Another fundamental element that needs to be changed is the need for legislative solutions for locating transmission infrastructure offshore. Due to the new authorisation to construct and use artificial islands (PSZW) issued and the fact that new offshore projects will be implemented in the Baltic Sea, the crossing or overlapping of submarine cables, that are components of offshore wind farms or power output from different offshore wind farms, will be inevitable. In the next stage, it will be necessary to apply international standards or their equivalents (creating a document for the use of the Polish Baltic Sea) to the crossing of cables and crossing agreements between investors.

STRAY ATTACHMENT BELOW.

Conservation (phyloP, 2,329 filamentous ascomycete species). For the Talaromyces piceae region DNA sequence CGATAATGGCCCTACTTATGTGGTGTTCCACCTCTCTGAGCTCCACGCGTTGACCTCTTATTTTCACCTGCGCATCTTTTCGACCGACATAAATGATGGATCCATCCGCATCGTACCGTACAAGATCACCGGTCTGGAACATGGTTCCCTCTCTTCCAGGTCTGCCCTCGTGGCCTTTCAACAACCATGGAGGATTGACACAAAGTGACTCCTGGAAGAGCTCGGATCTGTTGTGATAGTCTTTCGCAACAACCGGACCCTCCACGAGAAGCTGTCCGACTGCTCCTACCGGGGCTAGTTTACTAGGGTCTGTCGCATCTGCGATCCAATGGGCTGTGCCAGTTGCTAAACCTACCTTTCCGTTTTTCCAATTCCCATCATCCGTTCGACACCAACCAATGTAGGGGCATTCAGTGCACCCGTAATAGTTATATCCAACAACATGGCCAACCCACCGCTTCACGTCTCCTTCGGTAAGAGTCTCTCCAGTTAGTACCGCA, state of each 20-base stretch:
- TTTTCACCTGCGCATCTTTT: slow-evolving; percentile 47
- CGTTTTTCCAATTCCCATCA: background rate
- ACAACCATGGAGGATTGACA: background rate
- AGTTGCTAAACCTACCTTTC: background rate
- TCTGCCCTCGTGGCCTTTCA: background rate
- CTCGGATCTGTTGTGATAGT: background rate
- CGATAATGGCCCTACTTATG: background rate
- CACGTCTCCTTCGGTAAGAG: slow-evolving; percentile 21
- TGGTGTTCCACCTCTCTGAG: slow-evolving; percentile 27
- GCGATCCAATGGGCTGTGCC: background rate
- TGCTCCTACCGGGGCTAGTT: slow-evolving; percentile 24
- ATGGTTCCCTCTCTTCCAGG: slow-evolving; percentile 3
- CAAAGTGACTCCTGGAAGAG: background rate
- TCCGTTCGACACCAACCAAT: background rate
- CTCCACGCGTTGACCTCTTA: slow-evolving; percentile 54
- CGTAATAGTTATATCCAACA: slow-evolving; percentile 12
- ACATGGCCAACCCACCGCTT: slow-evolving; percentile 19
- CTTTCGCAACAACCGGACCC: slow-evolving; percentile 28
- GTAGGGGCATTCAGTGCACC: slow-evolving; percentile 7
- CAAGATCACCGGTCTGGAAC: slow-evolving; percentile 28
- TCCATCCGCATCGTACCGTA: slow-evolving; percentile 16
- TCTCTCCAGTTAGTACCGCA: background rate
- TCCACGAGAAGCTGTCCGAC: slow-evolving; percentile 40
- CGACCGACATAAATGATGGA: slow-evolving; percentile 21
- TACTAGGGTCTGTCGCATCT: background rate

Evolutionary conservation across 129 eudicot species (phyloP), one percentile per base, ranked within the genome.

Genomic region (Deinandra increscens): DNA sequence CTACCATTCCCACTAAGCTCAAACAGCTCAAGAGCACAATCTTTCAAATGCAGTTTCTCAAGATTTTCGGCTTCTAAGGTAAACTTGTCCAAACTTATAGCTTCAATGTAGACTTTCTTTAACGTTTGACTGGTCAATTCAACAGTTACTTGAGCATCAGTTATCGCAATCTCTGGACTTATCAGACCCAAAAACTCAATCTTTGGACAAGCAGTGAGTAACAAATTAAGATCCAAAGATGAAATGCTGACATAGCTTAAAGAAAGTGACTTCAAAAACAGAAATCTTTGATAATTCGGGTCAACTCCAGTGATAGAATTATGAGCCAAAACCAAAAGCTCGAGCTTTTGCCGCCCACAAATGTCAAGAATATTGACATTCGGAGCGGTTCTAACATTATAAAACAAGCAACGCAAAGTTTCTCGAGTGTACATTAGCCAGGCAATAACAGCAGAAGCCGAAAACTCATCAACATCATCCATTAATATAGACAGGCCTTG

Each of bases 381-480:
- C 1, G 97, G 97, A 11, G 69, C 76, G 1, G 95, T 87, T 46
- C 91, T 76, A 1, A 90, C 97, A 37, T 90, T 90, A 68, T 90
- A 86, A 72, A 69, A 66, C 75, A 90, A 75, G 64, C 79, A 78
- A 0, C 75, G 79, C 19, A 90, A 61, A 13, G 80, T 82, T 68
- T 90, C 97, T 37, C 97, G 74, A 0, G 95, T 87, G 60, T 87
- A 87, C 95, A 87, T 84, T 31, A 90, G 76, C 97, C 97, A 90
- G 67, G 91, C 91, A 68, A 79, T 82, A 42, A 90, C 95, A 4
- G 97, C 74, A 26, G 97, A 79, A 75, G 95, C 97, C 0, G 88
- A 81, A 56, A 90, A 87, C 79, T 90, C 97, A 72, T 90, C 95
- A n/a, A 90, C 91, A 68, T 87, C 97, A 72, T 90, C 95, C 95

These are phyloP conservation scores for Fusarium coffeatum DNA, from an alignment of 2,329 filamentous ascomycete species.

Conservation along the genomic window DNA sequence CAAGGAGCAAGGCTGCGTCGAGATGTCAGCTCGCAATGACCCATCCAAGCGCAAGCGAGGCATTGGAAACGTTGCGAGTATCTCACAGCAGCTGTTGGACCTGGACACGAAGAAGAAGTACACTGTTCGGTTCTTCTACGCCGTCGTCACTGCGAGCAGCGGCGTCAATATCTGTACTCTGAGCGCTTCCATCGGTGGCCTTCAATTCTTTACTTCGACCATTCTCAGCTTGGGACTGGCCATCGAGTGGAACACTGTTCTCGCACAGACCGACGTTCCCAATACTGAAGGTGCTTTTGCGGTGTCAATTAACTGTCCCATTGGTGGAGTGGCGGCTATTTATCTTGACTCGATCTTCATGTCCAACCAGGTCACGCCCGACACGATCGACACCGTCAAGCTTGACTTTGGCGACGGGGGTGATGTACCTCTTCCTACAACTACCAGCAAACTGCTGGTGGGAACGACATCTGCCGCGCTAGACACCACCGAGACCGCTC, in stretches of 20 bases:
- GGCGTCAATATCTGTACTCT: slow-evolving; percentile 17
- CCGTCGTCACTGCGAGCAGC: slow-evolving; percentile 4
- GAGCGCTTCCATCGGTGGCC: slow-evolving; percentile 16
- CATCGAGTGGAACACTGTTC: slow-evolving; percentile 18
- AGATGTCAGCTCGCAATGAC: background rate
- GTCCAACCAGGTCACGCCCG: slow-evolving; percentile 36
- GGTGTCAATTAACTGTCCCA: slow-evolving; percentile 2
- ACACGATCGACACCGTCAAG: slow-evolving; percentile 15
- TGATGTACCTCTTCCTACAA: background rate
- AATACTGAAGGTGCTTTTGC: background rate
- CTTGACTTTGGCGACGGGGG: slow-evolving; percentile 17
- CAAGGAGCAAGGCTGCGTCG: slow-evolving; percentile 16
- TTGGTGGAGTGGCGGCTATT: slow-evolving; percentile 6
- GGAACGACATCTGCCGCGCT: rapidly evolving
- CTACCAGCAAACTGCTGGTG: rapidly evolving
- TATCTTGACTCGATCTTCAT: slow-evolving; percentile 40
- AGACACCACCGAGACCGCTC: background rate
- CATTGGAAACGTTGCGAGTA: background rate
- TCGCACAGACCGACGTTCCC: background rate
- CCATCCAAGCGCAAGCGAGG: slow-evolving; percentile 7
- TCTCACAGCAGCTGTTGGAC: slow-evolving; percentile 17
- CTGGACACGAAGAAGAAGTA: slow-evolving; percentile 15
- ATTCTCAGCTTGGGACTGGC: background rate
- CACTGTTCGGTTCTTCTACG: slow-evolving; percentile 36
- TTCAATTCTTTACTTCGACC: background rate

PWEA also recognizes the need to introduce more flexibility in the process of implementing offshore wind farm projects, through, among others, the possibility of micromoving the location of the turbine (up to 50m) without having to change the previously obtained approvals and permits (only the notification of such a change), the possibility of carrying out preparatory work for the OWF before obtaining a construction permit, or limiting the possibility of introducing additional obligations not arising from the law in the process of issuing an opinion on the application for the PSZW. It would also be a great help if the existing regulations were adjusted to the cases of phased construction of offshore farms, which may be inevitable given the seasonality of offshore work, and if the expiration dates of permits and approvals were adjusted to the realities of offshore wind farm investment in Poland.